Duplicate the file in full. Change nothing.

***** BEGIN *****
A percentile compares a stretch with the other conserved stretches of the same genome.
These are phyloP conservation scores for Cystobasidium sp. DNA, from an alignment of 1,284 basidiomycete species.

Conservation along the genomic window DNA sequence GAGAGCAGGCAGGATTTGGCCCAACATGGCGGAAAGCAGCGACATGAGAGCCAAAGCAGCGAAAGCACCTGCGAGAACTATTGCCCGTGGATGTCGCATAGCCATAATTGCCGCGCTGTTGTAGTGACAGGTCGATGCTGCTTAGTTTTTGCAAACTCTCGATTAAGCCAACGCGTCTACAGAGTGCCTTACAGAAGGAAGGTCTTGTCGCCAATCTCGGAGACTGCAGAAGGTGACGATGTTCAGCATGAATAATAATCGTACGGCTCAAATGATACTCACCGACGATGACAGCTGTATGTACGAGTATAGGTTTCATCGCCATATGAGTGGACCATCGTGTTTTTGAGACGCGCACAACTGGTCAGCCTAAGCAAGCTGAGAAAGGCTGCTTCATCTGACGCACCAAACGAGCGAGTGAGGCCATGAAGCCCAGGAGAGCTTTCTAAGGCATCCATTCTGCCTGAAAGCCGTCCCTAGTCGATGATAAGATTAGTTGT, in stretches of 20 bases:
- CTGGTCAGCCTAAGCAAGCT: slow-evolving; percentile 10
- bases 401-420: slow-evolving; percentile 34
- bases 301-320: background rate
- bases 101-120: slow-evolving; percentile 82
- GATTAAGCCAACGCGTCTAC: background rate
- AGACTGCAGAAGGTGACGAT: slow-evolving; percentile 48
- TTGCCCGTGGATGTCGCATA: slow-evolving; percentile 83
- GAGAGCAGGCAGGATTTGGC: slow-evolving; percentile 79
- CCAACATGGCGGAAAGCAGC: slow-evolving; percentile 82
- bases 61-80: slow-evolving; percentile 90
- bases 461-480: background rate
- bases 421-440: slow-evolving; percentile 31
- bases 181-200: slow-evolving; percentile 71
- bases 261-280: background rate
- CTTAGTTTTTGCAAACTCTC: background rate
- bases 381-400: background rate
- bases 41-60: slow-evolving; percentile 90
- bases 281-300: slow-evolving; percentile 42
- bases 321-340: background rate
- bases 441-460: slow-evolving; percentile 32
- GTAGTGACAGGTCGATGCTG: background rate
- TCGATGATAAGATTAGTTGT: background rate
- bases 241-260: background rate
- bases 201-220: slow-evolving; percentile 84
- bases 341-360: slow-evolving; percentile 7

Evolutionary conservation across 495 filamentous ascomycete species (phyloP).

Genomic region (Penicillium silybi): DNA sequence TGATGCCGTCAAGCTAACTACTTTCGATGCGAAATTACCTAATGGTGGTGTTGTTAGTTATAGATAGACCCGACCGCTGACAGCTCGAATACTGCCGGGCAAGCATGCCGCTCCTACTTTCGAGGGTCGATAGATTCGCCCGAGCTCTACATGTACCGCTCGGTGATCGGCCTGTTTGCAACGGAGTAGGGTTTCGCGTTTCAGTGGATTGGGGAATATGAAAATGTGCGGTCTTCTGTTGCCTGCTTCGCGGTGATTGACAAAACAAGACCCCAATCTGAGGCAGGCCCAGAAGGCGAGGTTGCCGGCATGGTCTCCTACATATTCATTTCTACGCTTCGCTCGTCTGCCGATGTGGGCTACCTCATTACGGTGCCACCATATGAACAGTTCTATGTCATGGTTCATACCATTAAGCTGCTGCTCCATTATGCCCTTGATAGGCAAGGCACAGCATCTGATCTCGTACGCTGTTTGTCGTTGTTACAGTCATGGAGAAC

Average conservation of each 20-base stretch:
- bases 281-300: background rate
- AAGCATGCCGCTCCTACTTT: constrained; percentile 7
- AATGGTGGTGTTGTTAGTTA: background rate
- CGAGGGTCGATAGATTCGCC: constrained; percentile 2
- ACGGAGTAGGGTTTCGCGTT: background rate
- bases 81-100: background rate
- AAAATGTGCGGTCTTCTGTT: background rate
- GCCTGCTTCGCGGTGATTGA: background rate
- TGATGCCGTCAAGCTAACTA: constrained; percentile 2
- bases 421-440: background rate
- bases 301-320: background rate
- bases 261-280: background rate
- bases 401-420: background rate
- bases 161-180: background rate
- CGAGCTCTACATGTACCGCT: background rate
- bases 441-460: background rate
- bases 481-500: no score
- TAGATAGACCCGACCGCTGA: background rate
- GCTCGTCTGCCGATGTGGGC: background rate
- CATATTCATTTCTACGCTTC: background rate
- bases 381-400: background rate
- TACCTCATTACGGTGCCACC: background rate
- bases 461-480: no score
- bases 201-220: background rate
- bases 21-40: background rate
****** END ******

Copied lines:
A percentile compares a stretch with the other conserved stretches of the same genome.
These are phyloP conservation scores for Cystobasidium sp. DNA, from an alignment of 1,284 basidiomycete species.

Conservation along the genomic window DNA sequence GAGAGCAGGCAGGATTTGGCCCAACATGGCGGAAAGCAGCGACATGAGAGCCAAAGCAGCGAAAGCACCTGCGAGAACTATTGCCCGTGGATGTCGCATAGCCATAATTGCCGCGCTGTTGTAGTGACAGGTCGATGCTGCTTAGTTTTTGCAAACTCTCGATTAAGCCAACGCGTCTACAGAGTGCCTTACAGAAGGAAGGTCTTGTCGCCAATCTCGGAGACTGCAGAAGGTGACGATGTTCAGCATGAATAATAATCGTACGGCTCAAATGATACTCACCGACGATGACAGCTGTATGTACGAGTATAGGTTTCATCGCCATATGAGTGGACCATCGTGTTTTTGAGACGCGCACAACTGGTCAGCCTAAGCAAGCTGAGAAAGGCTGCTTCATCTGACGCACCAAACGAGCGAGTGAGGCCATGAAGCCCAGGAGAGCTTTCTAAGGCATCCATTCTGCCTGAAAGCCGTCCCTAGTCGATGATAAGATTAGTTGT, in stretches of 20 bases:
- CTGGTCAGCCTAAGCAAGCT: slow-evolving; percentile 10
- bases 401-420: slow-evolving; percentile 34
- bases 301-320: background rate
- bases 101-120: slow-evolving; percentile 82
- GATTAAGCCAACGCGTCTAC: background rate
- AGACTGCAGAAGGTGACGAT: slow-evolving; percentile 48
- TTGCCCGTGGATGTCGCATA: slow-evolving; percentile 83
- GAGAGCAGGCAGGATTTGGC: slow-evolving; percentile 79
- CCAACATGGCGGAAAGCAGC: slow-evolving; percentile 82
- bases 61-80: slow-evolving; percentile 90
- bases 461-480: background rate
- bases 421-440: slow-evolving; percentile 31
- bases 181-200: slow-evolving; percentile 71
- bases 261-280: background rate
- CTTAGTTTTTGCAAACTCTC: background rate
- bases 381-400: background rate
- bases 41-60: slow-evolving; percentile 90
- bases 281-300: slow-evolving; percentile 42
- bases 321-340: background rate
- bases 441-460: slow-evolving; percentile 32
- GTAGTGACAGGTCGATGCTG: background rate
- TCGATGATAAGATTAGTTGT: background rate
- bases 241-260: background rate
- bases 201-220: slow-evolving; percentile 84
- bases 341-360: slow-evolving; percentile 7

Evolutionary conservation across 495 filamentous ascomycete species (phyloP).

Genomic region (Penicillium silybi): DNA sequence TGATGCCGTCAAGCTAACTACTTTCGATGCGAAATTACCTAATGGTGGTGTTGTTAGTTATAGATAGACCCGACCGCTGACAGCTCGAATACTGCCGGGCAAGCATGCCGCTCCTACTTTCGAGGGTCGATAGATTCGCCCGAGCTCTACATGTACCGCTCGGTGATCGGCCTGTTTGCAACGGAGTAGGGTTTCGCGTTTCAGTGGATTGGGGAATATGAAAATGTGCGGTCTTCTGTTGCCTGCTTCGCGGTGATTGACAAAACAAGACCCCAATCTGAGGCAGGCCCAGAAGGCGAGGTTGCCGGCATGGTCTCCTACATATTCATTTCTACGCTTCGCTCGTCTGCCGATGTGGGCTACCTCATTACGGTGCCACCATATGAACAGTTCTATGTCATGGTTCATACCATTAAGCTGCTGCTCCATTATGCCCTTGATAGGCAAGGCACAGCATCTGATCTCGTACGCTGTTTGTCGTTGTTACAGTCATGGAGAAC

Average conservation of each 20-base stretch:
- bases 281-300: background rate
- AAGCATGCCGCTCCTACTTT: constrained; percentile 7
- AATGGTGGTGTTGTTAGTTA: background rate
- CGAGGGTCGATAGATTCGCC: constrained; percentile 2
- ACGGAGTAGGGTTTCGCGTT: background rate
- bases 81-100: background rate
- AAAATGTGCGGTCTTCTGTT: background rate
- GCCTGCTTCGCGGTGATTGA: background rate
- TGATGCCGTCAAGCTAACTA: constrained; percentile 2
- bases 421-440: background rate
- bases 301-320: background rate
- bases 261-280: background rate
- bases 401-420: background rate
- bases 161-180: background rate
- CGAGCTCTACATGTACCGCT: background rate
- bases 441-460: background rate
- bases 481-500: no score
- TAGATAGACCCGACCGCTGA: background rate
- GCTCGTCTGCCGATGTGGGC: background rate
- CATATTCATTTCTACGCTTC: background rate
- bases 381-400: background rate
- TACCTCATTACGGTGCCACC: background rate
- bases 461-480: no score
- bases 201-220: background rate
- bases 21-40: background rate